Dec 21 (Reuters) - Financial advisers wondering what it would be like to work for a rival company have a new way to test the waters.
The website The Advisor Center lets advisers create free anonymous profiles so they can research other companies and chat online with hiring managers. The advisers do not reveal their identities until they are ready.
Anonymity could be a relief for advisers who get bombarded with sales pitches from competitors. Advisers who produce a lot of revenue - around $1 million a year - often get daily calls from recruiters.
The challenge for the site, which launched earlier this month and has not yet led to a new hire, is to create a critical mass of advisers and companies. Two companies that subscribe told Reuters they have yet to have any conversations with advisers, and a third said it has had one conversation.
And advisers may be disappointed that the site does not currently have partnerships with many of the nation’s biggest wealth management firms, like Morgan Stanley Wealth Management or Merrill Lynch Wealth Management. Right now the site’s subscribers include independent broker dealers LPL Financial and Commonwealth Financial Network, registered investment advisors U.S. Wealth Management and Edge Portfolio Management, and financial services company Pershing.
Founder Tom Daley is confident he has found a game-changing approach to recruiting and expects to sign up several big companies and thousands of advisers in the coming months.
Advisers who use the site submit their legal name, address, industry certifications and company. Once validated, they go incognito with a profile that hides personal information, providing their state, type of company and ranges for their revenue production and assets under management.
Users can then explore the nearly 40 subscribing companies, including their financial metrics, like a breakdown of company revenue, as well as areas o f expertise, company benefits and staff ratios. If they like what they see, they can initiate an anonymous online chat. They also may hear from companies that see them as a good fit.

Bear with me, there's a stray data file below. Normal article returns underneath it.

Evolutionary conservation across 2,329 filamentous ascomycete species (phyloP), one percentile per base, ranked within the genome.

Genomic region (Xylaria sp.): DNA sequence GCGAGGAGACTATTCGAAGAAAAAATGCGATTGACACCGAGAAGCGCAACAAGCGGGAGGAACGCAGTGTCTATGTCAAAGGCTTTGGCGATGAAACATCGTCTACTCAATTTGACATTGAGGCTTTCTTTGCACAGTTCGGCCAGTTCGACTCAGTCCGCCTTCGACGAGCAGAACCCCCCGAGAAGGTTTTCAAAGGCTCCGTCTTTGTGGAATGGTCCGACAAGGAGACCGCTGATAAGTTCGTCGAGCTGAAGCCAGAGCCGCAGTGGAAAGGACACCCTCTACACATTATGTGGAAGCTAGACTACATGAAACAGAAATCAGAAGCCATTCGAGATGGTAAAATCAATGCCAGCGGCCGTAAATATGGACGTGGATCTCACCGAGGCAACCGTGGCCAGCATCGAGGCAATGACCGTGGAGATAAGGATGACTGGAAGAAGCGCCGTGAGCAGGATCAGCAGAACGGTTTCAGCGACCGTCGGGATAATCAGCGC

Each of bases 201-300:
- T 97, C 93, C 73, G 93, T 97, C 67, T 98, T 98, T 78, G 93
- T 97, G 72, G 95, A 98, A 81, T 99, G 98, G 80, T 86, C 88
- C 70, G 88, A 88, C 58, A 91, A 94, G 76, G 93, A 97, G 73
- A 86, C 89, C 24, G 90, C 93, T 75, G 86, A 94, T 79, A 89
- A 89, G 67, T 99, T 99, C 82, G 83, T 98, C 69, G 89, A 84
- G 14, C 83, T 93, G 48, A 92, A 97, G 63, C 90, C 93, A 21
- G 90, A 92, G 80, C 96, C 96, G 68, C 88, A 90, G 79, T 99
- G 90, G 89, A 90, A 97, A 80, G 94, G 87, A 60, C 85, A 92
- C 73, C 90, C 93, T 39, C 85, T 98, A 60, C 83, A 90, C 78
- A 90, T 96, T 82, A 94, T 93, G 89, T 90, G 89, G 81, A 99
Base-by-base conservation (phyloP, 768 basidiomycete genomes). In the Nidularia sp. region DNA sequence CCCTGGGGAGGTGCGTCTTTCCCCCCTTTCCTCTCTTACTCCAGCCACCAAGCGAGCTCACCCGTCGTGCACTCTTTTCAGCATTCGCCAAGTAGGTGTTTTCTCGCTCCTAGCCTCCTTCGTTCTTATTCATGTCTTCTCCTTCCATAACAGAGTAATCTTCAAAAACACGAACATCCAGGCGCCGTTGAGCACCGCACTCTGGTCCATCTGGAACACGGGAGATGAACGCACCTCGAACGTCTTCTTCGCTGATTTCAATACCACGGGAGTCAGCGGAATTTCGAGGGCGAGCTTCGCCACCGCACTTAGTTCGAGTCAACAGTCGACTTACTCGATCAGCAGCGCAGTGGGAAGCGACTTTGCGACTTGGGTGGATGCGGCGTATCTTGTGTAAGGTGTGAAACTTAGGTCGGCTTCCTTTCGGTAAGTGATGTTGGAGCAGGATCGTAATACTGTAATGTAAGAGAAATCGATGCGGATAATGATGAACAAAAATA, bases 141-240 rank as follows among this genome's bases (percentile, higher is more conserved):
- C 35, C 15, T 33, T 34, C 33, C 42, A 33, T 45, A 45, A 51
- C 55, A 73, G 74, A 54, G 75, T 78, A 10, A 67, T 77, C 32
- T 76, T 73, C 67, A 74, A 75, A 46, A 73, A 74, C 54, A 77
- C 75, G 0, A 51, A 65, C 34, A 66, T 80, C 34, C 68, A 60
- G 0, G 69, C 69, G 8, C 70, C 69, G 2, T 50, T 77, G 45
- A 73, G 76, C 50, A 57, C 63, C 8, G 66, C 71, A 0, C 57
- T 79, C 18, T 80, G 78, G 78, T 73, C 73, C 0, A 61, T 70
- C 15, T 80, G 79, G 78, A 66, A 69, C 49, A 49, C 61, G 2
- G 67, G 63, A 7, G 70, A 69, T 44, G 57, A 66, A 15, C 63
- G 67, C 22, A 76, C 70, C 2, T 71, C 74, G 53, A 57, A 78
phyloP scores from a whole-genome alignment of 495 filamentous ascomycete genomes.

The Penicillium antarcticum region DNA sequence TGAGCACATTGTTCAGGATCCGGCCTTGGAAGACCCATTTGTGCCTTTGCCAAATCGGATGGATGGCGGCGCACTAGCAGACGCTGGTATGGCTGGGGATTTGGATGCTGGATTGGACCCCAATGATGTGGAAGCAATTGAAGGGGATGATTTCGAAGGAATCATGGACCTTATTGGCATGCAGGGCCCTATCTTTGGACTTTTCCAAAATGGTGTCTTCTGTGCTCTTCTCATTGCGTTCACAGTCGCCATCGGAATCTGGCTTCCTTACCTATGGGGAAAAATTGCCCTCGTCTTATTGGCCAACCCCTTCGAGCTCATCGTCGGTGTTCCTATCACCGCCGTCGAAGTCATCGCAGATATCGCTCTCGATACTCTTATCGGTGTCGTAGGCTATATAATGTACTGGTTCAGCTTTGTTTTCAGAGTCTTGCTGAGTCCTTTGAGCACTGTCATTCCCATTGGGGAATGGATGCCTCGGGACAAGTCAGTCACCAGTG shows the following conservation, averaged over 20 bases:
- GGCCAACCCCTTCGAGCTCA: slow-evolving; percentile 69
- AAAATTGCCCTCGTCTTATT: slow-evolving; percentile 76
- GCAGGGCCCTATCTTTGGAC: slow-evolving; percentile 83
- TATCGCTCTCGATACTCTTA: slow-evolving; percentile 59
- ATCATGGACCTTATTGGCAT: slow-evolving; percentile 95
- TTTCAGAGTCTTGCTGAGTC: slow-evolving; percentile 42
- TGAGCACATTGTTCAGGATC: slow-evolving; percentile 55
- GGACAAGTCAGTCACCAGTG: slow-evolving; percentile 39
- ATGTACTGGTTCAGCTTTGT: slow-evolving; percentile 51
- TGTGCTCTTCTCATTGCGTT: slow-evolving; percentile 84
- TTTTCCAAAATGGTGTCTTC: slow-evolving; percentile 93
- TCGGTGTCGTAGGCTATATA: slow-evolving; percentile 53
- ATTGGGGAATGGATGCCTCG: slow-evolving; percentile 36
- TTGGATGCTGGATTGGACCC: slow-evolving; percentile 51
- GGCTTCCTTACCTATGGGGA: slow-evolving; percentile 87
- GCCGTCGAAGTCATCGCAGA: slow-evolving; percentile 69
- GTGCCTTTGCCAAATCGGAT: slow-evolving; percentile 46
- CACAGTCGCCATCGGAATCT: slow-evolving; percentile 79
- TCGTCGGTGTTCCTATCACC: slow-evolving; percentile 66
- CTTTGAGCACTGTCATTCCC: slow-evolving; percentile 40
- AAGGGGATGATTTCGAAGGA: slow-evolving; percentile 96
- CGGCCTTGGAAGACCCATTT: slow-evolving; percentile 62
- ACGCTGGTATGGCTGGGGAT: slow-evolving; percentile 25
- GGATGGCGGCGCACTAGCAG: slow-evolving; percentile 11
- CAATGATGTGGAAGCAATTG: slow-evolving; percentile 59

The site charges companies based on a tiered system. Companies with $100 million or more in annual revenue pay $25,000 annually, while small registered investment advisory shops pay an introductory rate of $2,000.
The site also gets an additional fee if a hire is made. Large broker dealers pay 2 percent of the advisers’ previous 12 months’ revenue. Registered investment advisory shops pay 2 basis points on the assets the adviser moves to the new firm in their first six months on the job.
Daley, who spent nearly 19 years recruiting for LPL Financial and other wealth management firms, said these rates are substantially lower than the typical 6 percent fee charged by traditional headhunters.
A couple of those traditional recruiters said the site’s premise is intriguing but advisers who forgo their help will miss out on having objective advocates.
Veteran recruiter Mindy Diamond said advisers who negotiate directly with the company may forget to ask critical questions, like how many sales assistants will be paid for and how the advisers will be protected if their old companies take legal action when they leave.
“The introduction is the smallest part of my job,” Diamond said.
Daley countered that the majority of advisers transitioning to new companies do not use third-party recruiters, and advisers can hire a lawyer if the negotiations get tricky.
Companies on the site said they’re willing to be patient while it grows.
Andrew Daniels, managing principal of field development for Commonwealth, recommended the site highly even though it has led his company to only one adviser interaction so far.
Daniels thinks the site will get traction from its partnership with the job search engine at the industry publication Investment News.
Tarah Carlow, head of marketing for Dallas-based Prospera Financial Services, which pays $5,000 annually to use the site, said she hopes that in the next year it leads to at least one hire or about a dozen meaningful conversations with advisers. If only the latter occurs, she will just think of the subscription as a marketing expense and renew it.
For now, however, Carlow is waiting to hear from the handful of advisers she’s initiated contact with on the site.
“I think it’s a great concept so I hope it works,” Carlow said.